• In a preferred embodiment of the present invention, a front-end interface receives serial inputs of sampled signals from the various front-ends and packs them into parallel representation.
  • In a preferred embodiment, the digitizer 620 sends the host computing device 610 one set of coordinates and a status signal indicates the presence of the physical object at a time.
  • The digitizer 620 has to make the decision which coordinates to send to the host computing device 610 when more then one object is present. The decision is made utilizing the switching module 630, which may be implemented on the digitizer 620.
  • In a preferred embodiment, the switching module 630 implements a switching logic, for switching among detection modes. In one embodiment, the switching logic is defined in accordance with a predetermined policy in relation the user interactions.
  • Optionally, this preference policy may include granting one type of user interaction a definite priority over another type of user interaction.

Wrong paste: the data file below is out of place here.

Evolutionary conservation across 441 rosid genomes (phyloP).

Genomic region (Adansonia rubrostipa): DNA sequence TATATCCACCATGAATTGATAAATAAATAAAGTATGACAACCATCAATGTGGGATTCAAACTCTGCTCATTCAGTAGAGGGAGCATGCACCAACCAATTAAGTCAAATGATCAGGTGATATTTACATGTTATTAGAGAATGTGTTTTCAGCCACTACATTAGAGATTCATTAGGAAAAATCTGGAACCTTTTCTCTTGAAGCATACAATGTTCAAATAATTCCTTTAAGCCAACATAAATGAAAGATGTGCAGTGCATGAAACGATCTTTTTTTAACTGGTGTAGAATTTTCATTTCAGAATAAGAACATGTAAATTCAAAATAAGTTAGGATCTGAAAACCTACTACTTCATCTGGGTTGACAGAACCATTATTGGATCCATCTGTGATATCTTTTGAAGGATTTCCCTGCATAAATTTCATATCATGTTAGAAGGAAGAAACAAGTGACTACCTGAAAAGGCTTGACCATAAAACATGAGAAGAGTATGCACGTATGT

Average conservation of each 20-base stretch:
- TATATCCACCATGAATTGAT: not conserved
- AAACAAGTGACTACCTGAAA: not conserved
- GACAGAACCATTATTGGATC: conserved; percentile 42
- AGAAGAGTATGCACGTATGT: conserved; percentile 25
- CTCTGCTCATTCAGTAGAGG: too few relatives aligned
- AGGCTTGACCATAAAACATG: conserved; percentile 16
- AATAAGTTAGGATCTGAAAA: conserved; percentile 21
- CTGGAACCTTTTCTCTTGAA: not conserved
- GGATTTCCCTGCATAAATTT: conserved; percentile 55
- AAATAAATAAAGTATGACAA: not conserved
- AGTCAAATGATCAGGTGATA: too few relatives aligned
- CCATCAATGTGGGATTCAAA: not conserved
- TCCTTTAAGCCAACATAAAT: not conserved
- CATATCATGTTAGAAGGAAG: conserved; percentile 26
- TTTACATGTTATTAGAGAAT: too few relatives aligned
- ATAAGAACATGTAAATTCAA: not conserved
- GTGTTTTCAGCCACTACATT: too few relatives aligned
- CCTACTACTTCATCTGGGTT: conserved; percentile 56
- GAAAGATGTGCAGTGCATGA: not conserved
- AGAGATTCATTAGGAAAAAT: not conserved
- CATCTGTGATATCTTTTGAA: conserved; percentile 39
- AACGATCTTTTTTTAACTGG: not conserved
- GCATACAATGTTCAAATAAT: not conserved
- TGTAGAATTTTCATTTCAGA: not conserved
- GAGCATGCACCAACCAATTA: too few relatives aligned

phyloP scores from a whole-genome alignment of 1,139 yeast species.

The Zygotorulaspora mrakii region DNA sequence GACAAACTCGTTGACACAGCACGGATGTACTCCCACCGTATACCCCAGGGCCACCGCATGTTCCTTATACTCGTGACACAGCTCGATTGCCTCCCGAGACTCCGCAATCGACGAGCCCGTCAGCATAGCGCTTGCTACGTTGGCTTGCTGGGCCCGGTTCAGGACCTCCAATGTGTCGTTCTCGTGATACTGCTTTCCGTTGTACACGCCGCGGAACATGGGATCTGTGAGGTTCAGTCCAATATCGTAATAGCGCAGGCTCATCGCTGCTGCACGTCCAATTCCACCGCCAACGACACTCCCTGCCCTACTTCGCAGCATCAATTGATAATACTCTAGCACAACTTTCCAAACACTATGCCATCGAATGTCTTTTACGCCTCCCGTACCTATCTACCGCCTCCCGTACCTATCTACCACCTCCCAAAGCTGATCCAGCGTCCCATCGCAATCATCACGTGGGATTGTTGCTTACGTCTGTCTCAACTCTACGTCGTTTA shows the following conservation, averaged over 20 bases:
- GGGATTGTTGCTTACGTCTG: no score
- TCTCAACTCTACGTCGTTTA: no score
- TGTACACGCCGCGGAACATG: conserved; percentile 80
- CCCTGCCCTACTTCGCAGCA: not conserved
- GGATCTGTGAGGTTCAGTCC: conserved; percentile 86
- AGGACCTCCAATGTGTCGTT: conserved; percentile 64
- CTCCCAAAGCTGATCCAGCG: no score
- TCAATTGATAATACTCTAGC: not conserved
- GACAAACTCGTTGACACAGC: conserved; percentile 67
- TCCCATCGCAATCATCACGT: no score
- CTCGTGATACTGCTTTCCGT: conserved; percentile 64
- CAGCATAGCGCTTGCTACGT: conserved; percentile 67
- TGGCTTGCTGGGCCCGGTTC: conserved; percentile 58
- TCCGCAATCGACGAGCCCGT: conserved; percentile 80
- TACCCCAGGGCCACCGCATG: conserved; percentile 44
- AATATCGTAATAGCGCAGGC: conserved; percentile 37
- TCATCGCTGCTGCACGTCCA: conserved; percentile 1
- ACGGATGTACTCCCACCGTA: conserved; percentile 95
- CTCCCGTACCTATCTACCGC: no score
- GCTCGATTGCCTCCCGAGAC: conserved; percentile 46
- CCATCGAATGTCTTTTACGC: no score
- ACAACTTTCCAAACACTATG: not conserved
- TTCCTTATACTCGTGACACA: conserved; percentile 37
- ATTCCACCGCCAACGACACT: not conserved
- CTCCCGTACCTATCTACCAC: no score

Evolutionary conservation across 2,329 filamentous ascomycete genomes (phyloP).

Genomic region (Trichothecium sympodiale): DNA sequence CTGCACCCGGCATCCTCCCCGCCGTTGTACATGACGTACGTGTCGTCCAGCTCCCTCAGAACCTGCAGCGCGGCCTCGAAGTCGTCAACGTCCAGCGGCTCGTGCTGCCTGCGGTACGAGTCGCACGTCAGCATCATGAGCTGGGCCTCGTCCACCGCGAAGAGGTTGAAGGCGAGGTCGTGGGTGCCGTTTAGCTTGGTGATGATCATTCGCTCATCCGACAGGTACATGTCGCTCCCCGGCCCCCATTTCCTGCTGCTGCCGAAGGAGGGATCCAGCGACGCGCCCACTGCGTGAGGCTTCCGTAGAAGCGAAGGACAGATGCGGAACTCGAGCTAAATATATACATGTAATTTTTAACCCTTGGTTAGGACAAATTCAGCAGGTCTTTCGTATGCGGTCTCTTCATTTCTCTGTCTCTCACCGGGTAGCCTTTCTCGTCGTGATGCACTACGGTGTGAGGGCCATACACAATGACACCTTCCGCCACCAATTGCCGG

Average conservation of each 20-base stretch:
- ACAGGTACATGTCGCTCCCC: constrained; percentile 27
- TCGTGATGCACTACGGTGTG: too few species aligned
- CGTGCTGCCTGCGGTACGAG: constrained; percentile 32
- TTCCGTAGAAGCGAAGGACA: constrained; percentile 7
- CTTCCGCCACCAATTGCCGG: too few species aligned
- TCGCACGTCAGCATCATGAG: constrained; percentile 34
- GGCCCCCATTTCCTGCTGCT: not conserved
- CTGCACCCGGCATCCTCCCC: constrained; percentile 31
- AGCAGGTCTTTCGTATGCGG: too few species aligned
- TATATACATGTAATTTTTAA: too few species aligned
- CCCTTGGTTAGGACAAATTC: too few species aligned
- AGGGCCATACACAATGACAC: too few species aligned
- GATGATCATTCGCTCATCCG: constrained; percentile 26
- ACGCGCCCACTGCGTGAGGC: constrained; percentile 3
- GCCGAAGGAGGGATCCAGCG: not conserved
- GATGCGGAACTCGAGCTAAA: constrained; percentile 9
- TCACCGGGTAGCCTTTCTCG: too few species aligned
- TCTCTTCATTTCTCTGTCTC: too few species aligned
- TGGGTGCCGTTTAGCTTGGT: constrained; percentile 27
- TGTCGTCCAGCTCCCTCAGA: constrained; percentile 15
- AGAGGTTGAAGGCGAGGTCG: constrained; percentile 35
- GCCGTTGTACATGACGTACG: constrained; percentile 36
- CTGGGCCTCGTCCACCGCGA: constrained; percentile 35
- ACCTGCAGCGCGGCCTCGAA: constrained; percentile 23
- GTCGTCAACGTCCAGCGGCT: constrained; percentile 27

• Alternatively, this policy may be a dynamically changing policy which may include granting priority according to a dynamically changing parameter. For example, the preference policy may include granting priority to any new input user interaction over a previously input user interaction, received before the new input user interaction.
  • Examples for a switching logic are provided above, using state-machine flow charts, in FIGS. 3-5.
  • In a preferred embodiment, the digitizer 620 is integrated into the host computing device 610 on top of a flat panel display (FPD) screen. In other embodiments the transparent digitizer can be provided as an accessory that could be placed on top of a screen. Such a configuration can be very useful for laptop computers, which are already in the market in very large numbers, turning a laptop into a computing device that supports hand writing, painting, or any other operation enabled by the transparent digitizer.
  • The digitizer 620 may also be a non-transparent digitizer, implemented using non-transparent sensors. One example for such embodiment is a Write Pad device, which is a thin digitizer that is placed below normal paper. In this example, a stylus combines real ink with electromagnetic functionality. The user writes on the normal paper and the input is processed on the digitizer 620, utilizing the switching module 630 implemented thereon, and simultaneously transferred to a host computing device 610, to store or analyze the data.